To set the platform for the arguments that will follow we would all want to assume even if only once that there is no any slightest doubt in the back of our minds on the fact that the current Chairperson of the Commission of the African Union (AU) will deliver more solutions to the continent's problems far more than her predecessors. This much will be wonderful.
We would also like to believe that Ms. Nkosazana Dlamini Zuma must have come to office with the full knowledge of South Sudan and Sudan conflicts and that she too is also aware of Khartoum's long records of dishonoring Agreements. It would also count as a bonus.
If all that is said above is true then the AU new boss's comments made on Saturday 10th November 2012 will clearly go down as a true reflection of her anticipated expectation on the future of this African Union Implementation High Panel (UNHIP) brokered Comprehensive Cooperation Agreement (CCA) between President Salva Kiir and President Omer al Bashir.
Without much ado at this stage the right thing to do is obvious. We have to thank God that Ms. Zuma is quick enough to realize that things are not going well as far as the implementation of the so-called Comprehensive Cooperation Agreement (CCA) recently signed between South Sudan and Sudan is concerned.
She (Dlamini Zuma) too did well to recognize that the meeting between the South Sudan and Sudan committees that took place in Juba, the capital of South Sudan was nothing but a complete failure. That's like keeping on top of issues, isn't it?
So it was also a great move from her side when she explicitly expressed her concerns and frustration over the delay in the operationalization of the buffer zone between the two countries which by all means remains to be the centerpiece in the 27th September 2012 Addis Ababa Cooperation Agreement.
Nonetheless, for those of us who have meticulously followed the history of the countless agreements signed by Khartoum be it in Addis Ababa or elsewhere, we are not in any way surprised by the way how the delegations from the two countries concluded the first leg of their technical committee's meeting in Juba. Failure to agree is what they do best. In other words they seem to have beforehand agreed to disagree!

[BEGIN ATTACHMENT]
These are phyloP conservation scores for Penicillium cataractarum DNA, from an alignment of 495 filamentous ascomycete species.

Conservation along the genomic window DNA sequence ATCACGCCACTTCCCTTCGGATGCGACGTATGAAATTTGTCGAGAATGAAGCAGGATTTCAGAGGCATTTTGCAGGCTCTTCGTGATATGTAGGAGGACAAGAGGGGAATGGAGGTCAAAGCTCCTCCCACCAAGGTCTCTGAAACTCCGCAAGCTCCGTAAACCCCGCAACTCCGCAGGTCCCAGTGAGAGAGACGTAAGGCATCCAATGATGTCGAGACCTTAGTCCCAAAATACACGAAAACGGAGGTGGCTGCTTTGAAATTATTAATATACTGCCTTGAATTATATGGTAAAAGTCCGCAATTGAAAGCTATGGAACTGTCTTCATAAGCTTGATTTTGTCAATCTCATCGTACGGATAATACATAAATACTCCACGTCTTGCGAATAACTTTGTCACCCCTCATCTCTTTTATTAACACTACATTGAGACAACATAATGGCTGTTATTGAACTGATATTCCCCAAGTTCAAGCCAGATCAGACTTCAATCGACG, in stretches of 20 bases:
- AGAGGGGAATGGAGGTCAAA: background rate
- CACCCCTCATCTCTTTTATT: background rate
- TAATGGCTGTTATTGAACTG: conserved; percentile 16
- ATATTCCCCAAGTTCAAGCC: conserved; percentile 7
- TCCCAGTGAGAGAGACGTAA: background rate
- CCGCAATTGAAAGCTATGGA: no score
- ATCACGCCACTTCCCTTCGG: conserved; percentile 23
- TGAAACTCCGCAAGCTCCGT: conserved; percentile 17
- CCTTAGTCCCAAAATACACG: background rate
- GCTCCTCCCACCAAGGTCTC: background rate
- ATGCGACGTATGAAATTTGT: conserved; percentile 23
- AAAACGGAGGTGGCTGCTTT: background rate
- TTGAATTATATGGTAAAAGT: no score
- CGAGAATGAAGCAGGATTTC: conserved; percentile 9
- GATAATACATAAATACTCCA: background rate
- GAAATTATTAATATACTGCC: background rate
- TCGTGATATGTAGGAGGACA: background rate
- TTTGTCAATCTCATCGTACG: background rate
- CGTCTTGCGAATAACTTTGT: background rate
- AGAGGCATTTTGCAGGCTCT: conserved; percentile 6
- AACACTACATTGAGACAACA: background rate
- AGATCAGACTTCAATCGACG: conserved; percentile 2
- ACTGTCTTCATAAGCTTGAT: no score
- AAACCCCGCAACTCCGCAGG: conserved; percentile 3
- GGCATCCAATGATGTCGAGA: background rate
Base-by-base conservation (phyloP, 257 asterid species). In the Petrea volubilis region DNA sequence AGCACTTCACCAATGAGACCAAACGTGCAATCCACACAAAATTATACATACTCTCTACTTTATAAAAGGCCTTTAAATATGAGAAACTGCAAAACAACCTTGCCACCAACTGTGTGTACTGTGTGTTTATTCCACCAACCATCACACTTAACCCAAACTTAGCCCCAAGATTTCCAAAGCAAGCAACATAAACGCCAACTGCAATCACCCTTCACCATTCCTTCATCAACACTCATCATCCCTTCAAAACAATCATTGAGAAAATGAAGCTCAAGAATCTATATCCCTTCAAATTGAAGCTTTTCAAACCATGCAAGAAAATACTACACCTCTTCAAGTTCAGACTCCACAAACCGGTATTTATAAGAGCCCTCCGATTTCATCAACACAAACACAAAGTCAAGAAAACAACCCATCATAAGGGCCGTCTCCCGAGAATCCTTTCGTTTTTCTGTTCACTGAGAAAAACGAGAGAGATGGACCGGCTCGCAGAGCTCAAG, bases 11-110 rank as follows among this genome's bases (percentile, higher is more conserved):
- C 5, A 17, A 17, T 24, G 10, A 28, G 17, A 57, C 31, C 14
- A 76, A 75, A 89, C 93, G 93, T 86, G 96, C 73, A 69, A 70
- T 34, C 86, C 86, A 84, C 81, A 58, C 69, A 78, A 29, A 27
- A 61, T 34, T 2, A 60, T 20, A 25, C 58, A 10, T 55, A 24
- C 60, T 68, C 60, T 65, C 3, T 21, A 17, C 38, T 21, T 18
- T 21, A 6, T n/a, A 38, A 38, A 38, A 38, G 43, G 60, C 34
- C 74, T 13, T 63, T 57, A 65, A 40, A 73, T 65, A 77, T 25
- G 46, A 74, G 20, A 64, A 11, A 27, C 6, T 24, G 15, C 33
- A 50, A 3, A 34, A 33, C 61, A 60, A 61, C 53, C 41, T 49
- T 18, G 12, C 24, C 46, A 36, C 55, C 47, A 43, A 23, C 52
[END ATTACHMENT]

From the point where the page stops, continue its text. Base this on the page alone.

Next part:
Sadly enough though it's only now that it has become abundantly clear to all including those that saw us as prophets of doom, that the whole meeting in Juba was an utter failure, for the simple fact that Khartoum which refuses to talk to its northern rebels of the SPLM-North had strangely enough tried to use the Juba meeting to forge an SPLM/NCP anti SPLM-North front which would have then gone out to win the war in favor of this crazy Islamist clique.
In short the Juba Meeting can be summarized as a meeting where the two sides consumed all their time disagreeing on how to deal or not deal with the SPLM-North rebels who are now fighting the Khartoum regime. This if anything, it stands to tell you what the NCP Islamists intend to extract from this so-called Cooperation Agreement, and probably it may be their sole reason for wanting to normalize with South Sudan.
Ms Zuma also rightly responded promptly to her instinct that warned her of the possible collapse of this hard earned truce and she did well to remind both Juba and Khartoum that the whole world is watching their moves. Her emphases about the need for the full and timely implementation of the security arrangements, which will in turn enhance confidence between the two States is well placed.